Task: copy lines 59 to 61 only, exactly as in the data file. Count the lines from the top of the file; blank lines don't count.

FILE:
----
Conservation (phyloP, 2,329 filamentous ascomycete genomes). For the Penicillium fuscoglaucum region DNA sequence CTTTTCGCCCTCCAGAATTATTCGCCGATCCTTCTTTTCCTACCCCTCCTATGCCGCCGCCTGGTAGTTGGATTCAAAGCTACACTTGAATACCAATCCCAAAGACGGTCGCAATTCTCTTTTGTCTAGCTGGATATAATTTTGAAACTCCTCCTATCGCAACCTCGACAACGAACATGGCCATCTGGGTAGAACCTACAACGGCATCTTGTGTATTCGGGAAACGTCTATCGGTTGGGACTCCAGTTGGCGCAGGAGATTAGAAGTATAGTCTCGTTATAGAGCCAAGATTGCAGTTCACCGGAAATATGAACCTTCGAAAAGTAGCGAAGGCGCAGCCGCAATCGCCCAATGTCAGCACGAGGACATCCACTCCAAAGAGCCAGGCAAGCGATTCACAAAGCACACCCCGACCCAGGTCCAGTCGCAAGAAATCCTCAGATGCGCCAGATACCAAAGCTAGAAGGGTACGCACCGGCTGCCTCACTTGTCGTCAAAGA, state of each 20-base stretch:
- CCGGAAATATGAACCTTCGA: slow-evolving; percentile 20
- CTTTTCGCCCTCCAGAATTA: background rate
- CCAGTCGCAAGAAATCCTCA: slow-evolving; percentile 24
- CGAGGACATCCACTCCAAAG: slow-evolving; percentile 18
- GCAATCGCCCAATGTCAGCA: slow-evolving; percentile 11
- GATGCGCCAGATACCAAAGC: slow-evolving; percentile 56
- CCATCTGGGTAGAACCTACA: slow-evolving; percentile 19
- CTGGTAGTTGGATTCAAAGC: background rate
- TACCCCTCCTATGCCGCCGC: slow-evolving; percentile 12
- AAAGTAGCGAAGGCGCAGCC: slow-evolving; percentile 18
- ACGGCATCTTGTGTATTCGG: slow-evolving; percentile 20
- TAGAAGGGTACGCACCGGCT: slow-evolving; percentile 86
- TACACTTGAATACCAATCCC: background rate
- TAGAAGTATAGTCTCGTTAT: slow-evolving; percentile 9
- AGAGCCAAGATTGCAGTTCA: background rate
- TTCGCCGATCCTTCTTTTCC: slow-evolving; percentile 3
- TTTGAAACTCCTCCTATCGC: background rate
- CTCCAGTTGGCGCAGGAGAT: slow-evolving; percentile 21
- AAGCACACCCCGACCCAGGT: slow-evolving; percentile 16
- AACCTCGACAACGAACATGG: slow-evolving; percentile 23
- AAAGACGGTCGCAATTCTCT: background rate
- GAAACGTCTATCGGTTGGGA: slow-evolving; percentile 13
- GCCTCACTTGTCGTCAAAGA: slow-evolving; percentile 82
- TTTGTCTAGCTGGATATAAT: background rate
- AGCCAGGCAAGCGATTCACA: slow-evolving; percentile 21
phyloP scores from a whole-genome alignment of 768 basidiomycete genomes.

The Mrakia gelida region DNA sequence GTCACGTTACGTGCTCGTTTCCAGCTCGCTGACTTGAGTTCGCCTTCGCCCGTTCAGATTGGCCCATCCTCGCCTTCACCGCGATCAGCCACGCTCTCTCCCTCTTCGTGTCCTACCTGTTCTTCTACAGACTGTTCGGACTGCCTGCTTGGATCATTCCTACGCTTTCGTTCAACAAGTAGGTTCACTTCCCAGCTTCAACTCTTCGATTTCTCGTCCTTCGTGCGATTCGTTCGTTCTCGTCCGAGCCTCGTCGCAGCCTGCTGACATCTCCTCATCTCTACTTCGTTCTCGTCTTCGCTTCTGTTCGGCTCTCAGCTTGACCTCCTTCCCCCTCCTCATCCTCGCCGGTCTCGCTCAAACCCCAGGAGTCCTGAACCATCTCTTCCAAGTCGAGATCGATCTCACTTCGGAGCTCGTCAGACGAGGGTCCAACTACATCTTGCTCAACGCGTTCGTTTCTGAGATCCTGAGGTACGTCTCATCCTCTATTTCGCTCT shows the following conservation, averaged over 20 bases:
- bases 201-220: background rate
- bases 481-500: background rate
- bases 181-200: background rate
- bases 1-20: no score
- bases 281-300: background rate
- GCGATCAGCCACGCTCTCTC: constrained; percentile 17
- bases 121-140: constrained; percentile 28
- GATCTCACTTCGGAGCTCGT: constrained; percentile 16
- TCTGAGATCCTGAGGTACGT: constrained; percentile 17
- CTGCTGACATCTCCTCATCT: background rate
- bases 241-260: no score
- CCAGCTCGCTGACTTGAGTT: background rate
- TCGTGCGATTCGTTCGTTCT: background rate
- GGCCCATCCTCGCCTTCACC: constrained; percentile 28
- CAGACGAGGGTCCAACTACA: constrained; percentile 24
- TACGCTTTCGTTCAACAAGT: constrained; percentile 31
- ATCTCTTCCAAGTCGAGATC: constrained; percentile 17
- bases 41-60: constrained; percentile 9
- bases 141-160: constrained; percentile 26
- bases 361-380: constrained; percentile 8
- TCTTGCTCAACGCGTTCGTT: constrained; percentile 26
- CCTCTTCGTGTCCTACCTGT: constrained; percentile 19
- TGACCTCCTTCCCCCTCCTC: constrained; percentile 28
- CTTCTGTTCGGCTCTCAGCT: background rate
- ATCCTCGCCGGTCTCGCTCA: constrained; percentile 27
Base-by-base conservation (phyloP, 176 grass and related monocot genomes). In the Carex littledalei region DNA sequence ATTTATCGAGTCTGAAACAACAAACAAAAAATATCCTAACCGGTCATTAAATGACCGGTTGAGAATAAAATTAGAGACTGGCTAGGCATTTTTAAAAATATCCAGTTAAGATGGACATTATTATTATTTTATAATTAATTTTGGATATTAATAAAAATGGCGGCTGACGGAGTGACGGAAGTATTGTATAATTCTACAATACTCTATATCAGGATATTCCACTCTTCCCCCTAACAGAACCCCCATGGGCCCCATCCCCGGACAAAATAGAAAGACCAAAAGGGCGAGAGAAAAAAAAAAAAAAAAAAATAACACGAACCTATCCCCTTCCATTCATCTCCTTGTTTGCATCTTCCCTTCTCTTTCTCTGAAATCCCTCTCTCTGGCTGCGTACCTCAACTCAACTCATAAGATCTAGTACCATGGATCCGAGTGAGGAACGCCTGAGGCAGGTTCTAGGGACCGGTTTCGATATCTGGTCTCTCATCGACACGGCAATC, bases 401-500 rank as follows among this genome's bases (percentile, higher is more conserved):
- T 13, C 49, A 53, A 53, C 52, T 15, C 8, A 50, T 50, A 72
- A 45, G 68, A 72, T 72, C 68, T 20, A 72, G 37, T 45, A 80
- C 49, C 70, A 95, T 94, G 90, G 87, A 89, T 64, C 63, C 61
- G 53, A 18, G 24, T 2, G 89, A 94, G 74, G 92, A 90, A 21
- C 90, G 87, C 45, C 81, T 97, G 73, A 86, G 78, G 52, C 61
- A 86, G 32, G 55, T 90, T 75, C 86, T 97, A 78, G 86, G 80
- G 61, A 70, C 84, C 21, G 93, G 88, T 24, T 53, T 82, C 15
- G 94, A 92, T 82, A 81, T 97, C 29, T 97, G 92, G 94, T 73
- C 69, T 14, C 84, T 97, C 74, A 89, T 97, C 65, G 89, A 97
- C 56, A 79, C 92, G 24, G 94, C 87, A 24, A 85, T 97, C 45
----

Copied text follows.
- C 90, G 87, C 45, C 81, T 97, G 73, A 86, G 78, G 52, C 61
- A 86, G 32, G 55, T 90, T 75, C 86, T 97, A 78, G 86, G 80
- G 61, A 70, C 84, C 21, G 93, G 88, T 24, T 53, T 82, C 15